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The actual weighting functions are generally narrower and more complex than those from the standard atmosphere.   One important caveat to note about the weighting functions calculated for the 1200 UTC sounding is that while the viewing angle has been considered, the profiles are calculated using a forward model for clear sky conditions.  In our case we know that there are overcast conditions with a cloud top temperature derived from the IR imagery of 274K or ~580 mb over the SAN area.  The cloudy conditions would quickly saturate a given channel if it were to sense into the cloud layer, so there will be no contribution much below the top of the cloud layer.  In our case we note that if it were clear two of the Sounder channels would penetrate below the 580 mb level, so for these two channels the presence of the cloud layer should shift the actual weighting function upwards (colder), moreso for the 7.4 μ channel compared to the 7.0 μ channel.  Indeed, when we sampled these two channels over the SAN area the brightness temperatures found were 261 K for 7.4 μ and 259 K for 7.0 μ.  For the lower 7.4 μ channel this is 3 K colder than the brightness temperature listed for this channel as calculated for clear sky conditions, so a shift to higher in the atmosphere, as expected.  For the 7.0 μ channel the difference is only one degree, as would be expected smaller since that weighting function under clear sky conditions did not penetrate below the level where the cloud top occurred (580 mb).  With this in mind, for this case there was just enough moisture in the environment above the deep moist layer to saturate even the lowest water vapor channel before it sensed down to the cloud top, so it looked relatively “dry” even though we had a record TPW present in the atmosphere.

This case shows that while the new water vapor channels will be powerful tools for forecasters, we must be careful to note that they do not necessarily tell us what the moisture profile looks like through the entire atmosphere.  In other words, we cannot determine from the water vapor imagery how much PW is present in the atmosphere.  There is, however, satellite imagery that does allow one to detect the actual TPW present.  Most forecasters are familiar with this imagery on AWIPS2 known as the NESDIS Blended TPW product, which is shown for this case below.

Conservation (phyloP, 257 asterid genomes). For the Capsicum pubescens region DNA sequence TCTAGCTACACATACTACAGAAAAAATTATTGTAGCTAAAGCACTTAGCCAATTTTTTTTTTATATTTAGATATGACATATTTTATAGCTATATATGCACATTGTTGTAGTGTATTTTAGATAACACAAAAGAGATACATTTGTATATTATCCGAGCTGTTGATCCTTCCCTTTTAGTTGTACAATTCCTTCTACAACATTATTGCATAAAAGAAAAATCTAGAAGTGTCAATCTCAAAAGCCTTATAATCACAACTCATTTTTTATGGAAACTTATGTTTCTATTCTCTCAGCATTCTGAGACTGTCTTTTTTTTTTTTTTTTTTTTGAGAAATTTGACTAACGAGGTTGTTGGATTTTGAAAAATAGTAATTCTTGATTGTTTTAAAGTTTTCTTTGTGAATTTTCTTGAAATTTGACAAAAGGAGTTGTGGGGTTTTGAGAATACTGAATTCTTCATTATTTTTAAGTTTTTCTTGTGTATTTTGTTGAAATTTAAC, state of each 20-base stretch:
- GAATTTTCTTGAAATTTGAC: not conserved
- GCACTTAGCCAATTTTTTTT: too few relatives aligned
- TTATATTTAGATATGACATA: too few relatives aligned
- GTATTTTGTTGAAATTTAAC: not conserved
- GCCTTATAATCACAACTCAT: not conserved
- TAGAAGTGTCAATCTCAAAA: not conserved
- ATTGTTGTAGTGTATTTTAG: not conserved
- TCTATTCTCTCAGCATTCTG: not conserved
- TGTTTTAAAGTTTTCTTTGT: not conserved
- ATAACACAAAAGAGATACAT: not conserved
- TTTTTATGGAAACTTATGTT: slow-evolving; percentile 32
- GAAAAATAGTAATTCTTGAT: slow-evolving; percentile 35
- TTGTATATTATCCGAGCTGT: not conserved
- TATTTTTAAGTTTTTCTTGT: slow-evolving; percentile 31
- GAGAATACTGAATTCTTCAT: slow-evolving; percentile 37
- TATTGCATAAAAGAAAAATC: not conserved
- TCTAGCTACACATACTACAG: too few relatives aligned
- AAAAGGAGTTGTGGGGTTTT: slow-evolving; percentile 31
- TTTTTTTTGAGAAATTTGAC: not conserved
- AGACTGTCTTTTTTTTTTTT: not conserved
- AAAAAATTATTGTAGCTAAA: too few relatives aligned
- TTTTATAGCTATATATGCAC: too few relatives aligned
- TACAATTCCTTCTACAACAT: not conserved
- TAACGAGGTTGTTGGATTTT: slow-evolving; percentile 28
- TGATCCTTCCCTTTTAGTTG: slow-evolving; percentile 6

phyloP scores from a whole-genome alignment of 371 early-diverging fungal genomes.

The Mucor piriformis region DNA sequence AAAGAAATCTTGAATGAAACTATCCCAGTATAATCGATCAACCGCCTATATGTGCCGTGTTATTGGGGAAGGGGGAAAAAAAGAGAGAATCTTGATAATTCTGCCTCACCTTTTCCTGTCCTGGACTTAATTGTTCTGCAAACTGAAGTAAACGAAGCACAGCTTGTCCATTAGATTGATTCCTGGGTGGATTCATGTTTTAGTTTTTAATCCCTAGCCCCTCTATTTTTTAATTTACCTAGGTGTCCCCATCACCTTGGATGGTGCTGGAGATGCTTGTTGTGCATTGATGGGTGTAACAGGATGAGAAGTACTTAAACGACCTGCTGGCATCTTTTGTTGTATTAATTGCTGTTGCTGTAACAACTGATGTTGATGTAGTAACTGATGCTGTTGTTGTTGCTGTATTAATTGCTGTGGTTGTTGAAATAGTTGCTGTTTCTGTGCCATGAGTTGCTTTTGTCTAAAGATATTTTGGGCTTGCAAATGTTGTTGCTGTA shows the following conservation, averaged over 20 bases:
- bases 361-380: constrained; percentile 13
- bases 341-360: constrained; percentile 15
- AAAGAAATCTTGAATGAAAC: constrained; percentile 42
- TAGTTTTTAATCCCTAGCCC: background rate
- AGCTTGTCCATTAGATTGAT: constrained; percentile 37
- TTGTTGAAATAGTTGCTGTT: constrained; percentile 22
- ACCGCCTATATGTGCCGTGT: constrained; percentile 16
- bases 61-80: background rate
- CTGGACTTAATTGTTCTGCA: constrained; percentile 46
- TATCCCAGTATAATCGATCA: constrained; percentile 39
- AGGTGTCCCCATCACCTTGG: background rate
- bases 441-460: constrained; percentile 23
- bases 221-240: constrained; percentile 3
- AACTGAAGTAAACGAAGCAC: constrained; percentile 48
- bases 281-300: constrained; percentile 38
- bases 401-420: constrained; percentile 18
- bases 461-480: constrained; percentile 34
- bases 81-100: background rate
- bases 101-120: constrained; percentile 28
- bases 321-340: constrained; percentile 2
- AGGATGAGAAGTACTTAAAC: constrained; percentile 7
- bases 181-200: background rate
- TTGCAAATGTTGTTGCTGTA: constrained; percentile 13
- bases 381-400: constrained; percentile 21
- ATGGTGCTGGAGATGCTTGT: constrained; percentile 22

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This imagery combines measurements from several Polar satellites into a single image, hence the “blended” title and the time stamp that covers a time period instead of a single time.  The Polar satellites used have instruments that can measure the TPW even in the presence of clouds.  What we see of course for this case is the high TPW area associated with the remnants of the tropical system just to the south of San Diego, with the higher TPW values extending to the north.  We certainly get a different picture of the water vapor present in the atmosphere from this imagery compared to what we saw with the water vapor imagery.  CIRA is experimenting with a variant of this product that shows the PW in different layers, with the blended product known as the Layered Precipitable Water product (LPW).  The LPW for this case is shown below.

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In agreement with what we saw in the San Diego 1200 UTC sounding, the LPW product shows moisture through the lower 3 layers but dry conditions above 500 mb (this higher level dry air is what was implied by the water vapor imagery).  This is also a blended product and while it is labeled at 1200 UTC it actually covers several hours leading up to this time.  A future version of this product will use an advective scheme that will make it more visually appealing.  This product is currently being tested at some WFOs, and if you are interested contact us and we can make it available on AWIPS2 through the LDM.